Sports Physicals

Reports of sports-related illness and unexpected deaths in recent years have pushed many to reassess the best approach to offering student athletes pre-participation physical examinations (PPPEs).

The American Academy of Family Physicians, American Academy of Pediatrics, American College of Sports Medicine, American Medical Society for Sports Medicine, American Orthopaedic Society for Sports Medicine and the American Osteopathic Academy of Sports Medicine all recognize the important role of PPPEs. However, there has been much debate regarding the effectiveness of current screening methods for athlete safety and participation clearance.

At Premier Health, it is our sincere belief that student athletes’ health interests are better served in a private, one-on-one, physical examination with their own caregiver, such as a pediatrician or primary care physician.

What Is a Sports Physical?

According to the American Academy of Pediatrics, key features of a sports physical exam should include:

Medical History

This part of the exam includes questions about:

  • Complete medical history
  • Serious illnesses among other family members/family patterns of illness
  • Current or prior history of illnesses such as asthma, diabetes, or epilepsy
  • Previous hospitalizations or surgeries
  • Allergies
  • Past injuries (including concussions, sprains, or bone fractures)
  • Past occurrences of fatigue, fainting (or near-fainting), dizziness, chest pain, or trouble breathing during exercise
  • Any current medications (including over-the-counter medications, herbal supplements, and prescription medications)

Physical Examination

During the physical part of the exam, the doctor will usually:

  • Record height and weight
  • Take blood pressure and pulse
  • Test vision
  • Check heart, lungs, abdomen, ears, nose, and throat
  • Evaluate posture, joints, strength, and flexibility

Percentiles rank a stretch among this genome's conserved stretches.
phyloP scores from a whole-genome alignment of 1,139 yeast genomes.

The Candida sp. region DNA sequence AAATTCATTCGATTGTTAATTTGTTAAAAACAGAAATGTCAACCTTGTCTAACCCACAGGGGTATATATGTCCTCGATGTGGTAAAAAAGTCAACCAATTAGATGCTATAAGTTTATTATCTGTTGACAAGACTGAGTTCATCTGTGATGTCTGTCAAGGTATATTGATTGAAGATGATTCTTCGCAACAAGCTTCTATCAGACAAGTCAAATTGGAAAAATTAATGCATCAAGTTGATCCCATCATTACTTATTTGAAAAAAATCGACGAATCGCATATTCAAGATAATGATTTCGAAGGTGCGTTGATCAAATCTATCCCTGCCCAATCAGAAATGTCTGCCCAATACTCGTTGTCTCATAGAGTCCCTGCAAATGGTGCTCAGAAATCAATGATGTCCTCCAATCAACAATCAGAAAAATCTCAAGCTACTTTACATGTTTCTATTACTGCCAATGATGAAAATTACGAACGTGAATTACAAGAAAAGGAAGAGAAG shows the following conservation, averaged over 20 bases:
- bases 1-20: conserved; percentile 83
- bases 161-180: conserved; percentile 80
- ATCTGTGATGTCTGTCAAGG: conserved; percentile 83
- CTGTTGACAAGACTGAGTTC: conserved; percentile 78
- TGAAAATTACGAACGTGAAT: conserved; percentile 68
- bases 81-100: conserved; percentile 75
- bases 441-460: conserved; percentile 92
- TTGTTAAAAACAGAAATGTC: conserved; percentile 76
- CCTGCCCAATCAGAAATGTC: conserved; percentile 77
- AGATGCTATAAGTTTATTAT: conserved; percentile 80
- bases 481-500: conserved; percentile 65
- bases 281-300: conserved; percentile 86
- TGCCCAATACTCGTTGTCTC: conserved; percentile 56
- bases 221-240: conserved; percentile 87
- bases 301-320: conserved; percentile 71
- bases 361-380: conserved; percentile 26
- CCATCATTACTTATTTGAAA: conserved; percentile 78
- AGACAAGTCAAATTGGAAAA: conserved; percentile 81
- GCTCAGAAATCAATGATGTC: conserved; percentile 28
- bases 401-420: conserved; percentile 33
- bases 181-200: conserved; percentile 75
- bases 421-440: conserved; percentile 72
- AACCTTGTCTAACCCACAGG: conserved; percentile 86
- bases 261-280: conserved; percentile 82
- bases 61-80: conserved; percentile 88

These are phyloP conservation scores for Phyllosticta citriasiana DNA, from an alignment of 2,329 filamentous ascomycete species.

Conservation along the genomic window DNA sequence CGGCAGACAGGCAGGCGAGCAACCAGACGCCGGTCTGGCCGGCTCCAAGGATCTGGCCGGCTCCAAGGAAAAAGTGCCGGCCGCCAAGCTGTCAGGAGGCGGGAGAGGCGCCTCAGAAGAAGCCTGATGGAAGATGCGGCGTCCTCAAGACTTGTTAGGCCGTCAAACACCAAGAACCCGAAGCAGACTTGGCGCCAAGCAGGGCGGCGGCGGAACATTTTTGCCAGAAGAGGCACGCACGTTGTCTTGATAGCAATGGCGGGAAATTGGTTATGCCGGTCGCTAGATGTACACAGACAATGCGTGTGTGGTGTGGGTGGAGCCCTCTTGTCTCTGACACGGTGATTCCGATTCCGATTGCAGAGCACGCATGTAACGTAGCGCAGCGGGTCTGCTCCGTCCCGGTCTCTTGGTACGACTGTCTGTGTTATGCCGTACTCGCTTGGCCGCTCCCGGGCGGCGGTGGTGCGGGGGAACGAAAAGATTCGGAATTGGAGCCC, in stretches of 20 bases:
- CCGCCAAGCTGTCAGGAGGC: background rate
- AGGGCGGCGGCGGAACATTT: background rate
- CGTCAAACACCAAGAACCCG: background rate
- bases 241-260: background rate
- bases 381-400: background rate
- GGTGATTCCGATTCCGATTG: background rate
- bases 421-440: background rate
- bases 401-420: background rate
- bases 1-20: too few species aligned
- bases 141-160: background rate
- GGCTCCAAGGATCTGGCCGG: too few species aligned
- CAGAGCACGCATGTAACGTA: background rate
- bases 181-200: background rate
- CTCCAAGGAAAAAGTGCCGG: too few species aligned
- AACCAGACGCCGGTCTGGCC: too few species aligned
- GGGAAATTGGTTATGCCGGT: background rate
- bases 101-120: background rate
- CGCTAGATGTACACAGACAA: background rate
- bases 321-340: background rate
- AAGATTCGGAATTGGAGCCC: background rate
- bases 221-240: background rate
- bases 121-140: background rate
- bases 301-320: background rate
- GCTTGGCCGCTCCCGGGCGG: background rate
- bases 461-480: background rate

Young athletes may be at greater risk and need further evaluation and tests if there is:

  • A history of chest pain, dizziness, fainting, or abnormal shortness of breath or fatigue during exercise.
  • Having other family members with a history of premature death (sudden or otherwise), or significant disability from cardiovascular disease  in close relatives younger than 50 years old, or specific knowledge of the occurrence of certain conditions (e.g., hypertrophic cardiomyopathy, dilated cardiomyopathy , long QT syndrome, Marfan syndrome, or clinically important arrhythmias. This could mean there is a possibility of inherited heart disease.
  • A history of abnormal heartbeat, heart murmur, high blood pressure.
  • Heart and/or eye problems experienced by an athlete who is unusually tall, especially if being tall is not common in other family members.

Why Is a Comprehensive Sports Physical Important?

All children are advised to see their primary care physician for a well-child exam once a year until age 18. Well-child exams assess how a child is growing, how a child is doing at home, and how a child is doing at school. They review medical history, ensure that the child is getting proper care, and evaluate preventive medical care options.

Children involved in school athletic programs are also required to receive a sports-specific exam. These examinations are effective in screening for potential athletic health problems, but school sports physicals alone tend not to address the child’s overall health. The mass (or station-based) school physical can certainly provide a quick identification of immediate danger to a child in relation to the child’s participation in sports, but it is not a substitute for a comprehensive physical performed by the pediatrician or primary care physician. Mass physicals are not as detailed or in-depth as an individualized office exam.

Your doctor knows you — and your health history — often better than anyone you talk to briefly in a gym. During a group sports physical at school, or at a clinic or secondary provider offering sports physicals, they will likely do what is required by the sports physical participation form, including checking your child's weight, height, blood pressure, heart rate and the physical exam, but they may not have the resources to discuss other important health and safety topics.

School sports exams do not typically get into the detailed medical history that the pediatrician or primary care physician knows. The continuity of regular physical exams is invaluable. Having a long-term history with a child or adolescent gives the doctor the awareness of the child’s progress and development over time. This helps the doctor detect emerging problems, as well as being informed by the detail of the patient’s history, such as important past illnesses or injuries the child may forget to mention on the sports physical questionnaire.

Adolescence is a time when vital changes are taking place. This annual exam also offers the doctor time to provide wellness guidance and advice.

Contact Us

Our sports medicine team is ready to help you get back in the game. Call the location nearest you to learn more about sports medicine services in your area.